Figure 3: Wnt signaling promotes the generation of TSCM cells.
figure 3

CFSE-labeled, naive pmel-1 CD8+ T cells were primed in vitro with CD8+ T cell–depleted splenocytes pulsed with 1 μM hgp10025–33, in conjunction with 10 ng ml−1 IL-2 and 7 μM TWS119. (a) Flow cytometry analysis of TWS119-treated pmel-1 T cells 4 d after T cell activation and freshly isolated naive pmel-1 T cells. Numbers represent the mean fluorescence intensity in the histogram plots of Sca-1, CD122 and Bcl-2 and the percentage of cells in the dot-plot quadrants and the CFSE histogram. NA, not applicable. (b) Cytokine release assay of sorted CD44lowCD62Lhigh TWS119-treated pmel-1 T cells 5 d after antigenic stimulation and freshly isolated naive pmel-1 T cells. Data are represented as means ± s.e.m. np, nucleoprotein peptide. (c,d) CFSE dilution of sorted CD44lowCD62Lhigh TWS119-treated or freshly isolated naive pmel-1 T cells congenically marked with Thy 1.1+ (c) or Ly5.1+ (d) pmel-1 T cells 1 month after transfer into WT (c) or sublethally irradiated WT, Tcra−/−,or Rag1−/− mice (d). Data are shown on Thy 1.1+ (c) or Ly5.1+ (d) CD8+ lymphocytes. Numbers represent the percentage of cells in the dot-plot quadrants. (e) Flow cytometry analysis of sorted TWS119-treated and naive Ly5.1+ pmel-1 T cells 1 month after transfer into WT or B2m−/− mice. Numbers represent the percentage of cells in the dot-plot quadrants. (f) Tumor size after treatment of myeloablated WT or B2m−/− mice bearing B16 tumors established for 7 d. Mice received syngeneic age-matched, lineage-depleted bone marrow cells. On the next day, 1 × 106 CD44lowCD62Lhigh TWS119-treated or freshly isolated naive pmel-1 T cells were transferred in conjunction with intraperitoneal injection of IL-2. (g,h) Flow cytometry analysis of CFSE-labeled, sorted CD44lowCD62Lhigh TWS119-treated or freshly isolated naive pmel-1 T cells congenically marked with Ly5.1+ 1 month after transfer into sublethally irradiated WT mice. Data are represented as the percentage of CD44lowCD62Lhigh cells as a function of CFSE dilution of two independent experiments (g) or as fraction of cells with any given number of divisions (h). All data are representative of at least two independently performed experiments.

The concept of stemness encompasses the capability both to self-renew and to generate more differentiated, specialized cells. We sought to determine the stemness of TWS119-generated CD44lowCD62Lhigh T cells by evaluating the fate of these cells after adoptive transfer into sublethally irradiated mice. Four weeks later, we found that high percentages of TWS119-generated cells preserved their original CD44lowCD62Lhigh phenotype even after multiple cell divisions, whereas TN cells rapidly acquired CD44 with progressive CFSE dilution (P < 0.02; Fig. 3g,h). The differentiation of TWS119-induced CD44lowCD62Lhigh T cells was not arrested, however, because they acquired high CD44 expression, albeit at a slower pace than TN cells (Fig. 3g,h). Unlike TN cells, TWS119-derived CD44lowCD62LhighSca-1high T cells robustly proliferated (by 28 d after transfer into sublethally irradiated mice, 95% had undergone cell division) (Fig. 3h), enabling their reisolation and transfer to a secondary sublethally irradiated recipient (Supplementary Fig. 8). After 4 weeks, we found that the secondarily transferred CD44lowCD62LhighSca-1high T cells had again regenerated all T cell subsets. Notably, 43% of the cells retained the TSCM phenotype in spite of a second round of robust proliferation in vivo (Supplementary Fig. 8). These findings indicated that Wnt signaling promoted the generation of self-renewing, multipotent TSCM cells.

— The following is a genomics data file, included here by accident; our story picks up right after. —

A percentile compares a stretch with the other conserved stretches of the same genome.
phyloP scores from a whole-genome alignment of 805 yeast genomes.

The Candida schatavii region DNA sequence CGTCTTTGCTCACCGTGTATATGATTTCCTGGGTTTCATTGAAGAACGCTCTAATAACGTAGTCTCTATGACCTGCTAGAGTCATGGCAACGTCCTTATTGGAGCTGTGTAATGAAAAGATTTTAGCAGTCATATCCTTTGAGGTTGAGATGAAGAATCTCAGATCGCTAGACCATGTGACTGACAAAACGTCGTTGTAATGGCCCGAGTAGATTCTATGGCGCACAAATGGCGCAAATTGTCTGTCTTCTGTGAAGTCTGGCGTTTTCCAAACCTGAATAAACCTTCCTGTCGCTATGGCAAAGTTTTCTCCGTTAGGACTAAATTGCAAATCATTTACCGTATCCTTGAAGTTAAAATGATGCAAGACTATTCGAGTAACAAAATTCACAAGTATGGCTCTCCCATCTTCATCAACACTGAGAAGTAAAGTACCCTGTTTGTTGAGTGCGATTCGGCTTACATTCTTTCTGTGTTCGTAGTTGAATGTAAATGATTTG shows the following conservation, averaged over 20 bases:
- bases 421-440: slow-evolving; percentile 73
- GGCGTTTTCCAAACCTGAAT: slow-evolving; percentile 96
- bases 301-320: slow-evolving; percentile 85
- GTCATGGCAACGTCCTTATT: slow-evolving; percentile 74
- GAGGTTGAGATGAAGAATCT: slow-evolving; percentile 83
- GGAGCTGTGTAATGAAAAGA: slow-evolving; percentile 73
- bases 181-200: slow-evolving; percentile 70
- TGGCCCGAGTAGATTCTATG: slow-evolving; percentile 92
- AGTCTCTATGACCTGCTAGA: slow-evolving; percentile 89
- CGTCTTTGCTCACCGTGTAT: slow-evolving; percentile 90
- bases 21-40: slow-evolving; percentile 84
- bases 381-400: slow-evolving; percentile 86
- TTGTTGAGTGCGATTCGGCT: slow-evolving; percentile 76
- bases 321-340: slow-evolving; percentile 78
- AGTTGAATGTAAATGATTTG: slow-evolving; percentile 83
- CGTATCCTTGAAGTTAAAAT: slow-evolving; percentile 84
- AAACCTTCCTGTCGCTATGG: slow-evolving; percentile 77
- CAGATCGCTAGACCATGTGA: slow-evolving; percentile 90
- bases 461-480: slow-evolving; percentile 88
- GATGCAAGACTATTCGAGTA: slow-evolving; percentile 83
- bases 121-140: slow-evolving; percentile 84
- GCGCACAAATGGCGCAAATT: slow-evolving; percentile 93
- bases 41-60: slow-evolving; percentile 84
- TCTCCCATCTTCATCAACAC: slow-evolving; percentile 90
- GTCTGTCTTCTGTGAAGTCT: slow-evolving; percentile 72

Having established that the CD44lowCD62Lhigh T cells generated in the presence of TWS119 are bona fide TSCM cells and not merely naive, we sought to compare them with the well-defined memory T cell subsets, TCM cells and TEM cells, in secondary challenge experiments. We adoptively transferred highly purified pmel-1 memory T cell subsets into sublethally irradiated mice in combination with recombinant vaccinia-based gp100 vaccine and IL-2 treatment. As previously reported by our group and others33,34, the TCM cells proliferated more than TEM cells (Fig. 4a). TSCM cells, however, robustly expanded by approximately 200-fold in the spleen alone (Fig. 4a). These levels of expansion were approximately ten times higher than those of TCM cells and approximately 30 times higher than those of TEM cells (Fig. 4a). Furthermore, TSCM cells showed an enhanced survival capacity, as revealed by the frequencies of pmel-1 T cells in the spleens of vaccinated mice 1 month after transfer (Fig. 4b). T cell proliferative and survival capacities have been correlated with tumor responses in mice and humans receiving adoptive T cell–based therapies35,36. To assess whether the enhanced replicative capability of TSCM cells would result in superior antitumor activity, we adoptively transferred limiting numbers of pmel-1 memory T cell subsets into sublethally irradiated hosts bearing B16 tumors, in combination with gp100 vaccine and IL-2. As we previously reported33, TCM cells conferred superior antitumor immunity compared with TEM cells (for tumor regression, P < 0.01; for overall survival, P = 0.0644) (Fig. 4c). Notably, minuscule numbers (4 × 104) of TSCM cells were able to trigger the destruction of bulky tumors (1 cm3 containing 1 × 109 cells) and improve survival (TSCM cells versus TCM cells, P < 0.005; TSCM cells versus TEM cells, P < 0.005; Fig. 4c). Thus, adoptive transfer of TSCM cells in combination with tumor antigen vaccination and exogenous IL-2 produced a far more robust and therapeutically noteworthy secondary response compared with the other memory T cell subsets.